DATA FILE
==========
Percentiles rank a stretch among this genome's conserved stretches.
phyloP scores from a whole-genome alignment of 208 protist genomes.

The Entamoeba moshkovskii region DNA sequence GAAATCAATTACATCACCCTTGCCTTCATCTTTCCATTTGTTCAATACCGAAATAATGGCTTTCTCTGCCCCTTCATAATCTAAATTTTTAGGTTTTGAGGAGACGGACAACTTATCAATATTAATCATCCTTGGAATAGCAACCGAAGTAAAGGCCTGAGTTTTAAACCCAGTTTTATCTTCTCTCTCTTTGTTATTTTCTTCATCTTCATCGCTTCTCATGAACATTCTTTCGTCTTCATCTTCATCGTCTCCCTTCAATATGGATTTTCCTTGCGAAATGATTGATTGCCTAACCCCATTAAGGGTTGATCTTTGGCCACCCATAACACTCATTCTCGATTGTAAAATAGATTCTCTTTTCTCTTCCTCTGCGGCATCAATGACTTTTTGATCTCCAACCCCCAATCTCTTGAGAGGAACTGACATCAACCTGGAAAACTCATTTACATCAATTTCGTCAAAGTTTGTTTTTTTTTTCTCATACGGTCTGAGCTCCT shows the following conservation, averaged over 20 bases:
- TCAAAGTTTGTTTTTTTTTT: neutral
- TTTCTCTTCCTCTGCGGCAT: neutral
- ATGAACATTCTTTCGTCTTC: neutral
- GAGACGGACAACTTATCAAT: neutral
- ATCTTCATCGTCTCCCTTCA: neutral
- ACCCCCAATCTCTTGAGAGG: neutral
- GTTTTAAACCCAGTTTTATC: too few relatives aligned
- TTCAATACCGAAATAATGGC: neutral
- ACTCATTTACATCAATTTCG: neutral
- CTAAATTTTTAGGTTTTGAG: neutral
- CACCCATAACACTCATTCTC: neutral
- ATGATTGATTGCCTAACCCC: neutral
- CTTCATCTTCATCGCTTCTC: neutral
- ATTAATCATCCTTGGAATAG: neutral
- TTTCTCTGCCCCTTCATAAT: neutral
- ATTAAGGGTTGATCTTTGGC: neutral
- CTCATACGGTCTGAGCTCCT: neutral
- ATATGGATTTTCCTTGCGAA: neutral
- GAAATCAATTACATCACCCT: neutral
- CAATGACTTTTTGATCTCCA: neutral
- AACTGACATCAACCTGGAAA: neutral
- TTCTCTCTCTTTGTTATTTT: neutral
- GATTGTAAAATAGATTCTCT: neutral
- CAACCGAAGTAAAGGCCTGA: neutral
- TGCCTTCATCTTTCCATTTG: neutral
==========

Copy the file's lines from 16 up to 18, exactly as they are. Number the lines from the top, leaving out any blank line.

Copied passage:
- CTTCATCTTCATCGCTTCTC: neutral
- ATTAATCATCCTTGGAATAG: neutral
- TTTCTCTGCCCCTTCATAAT: neutral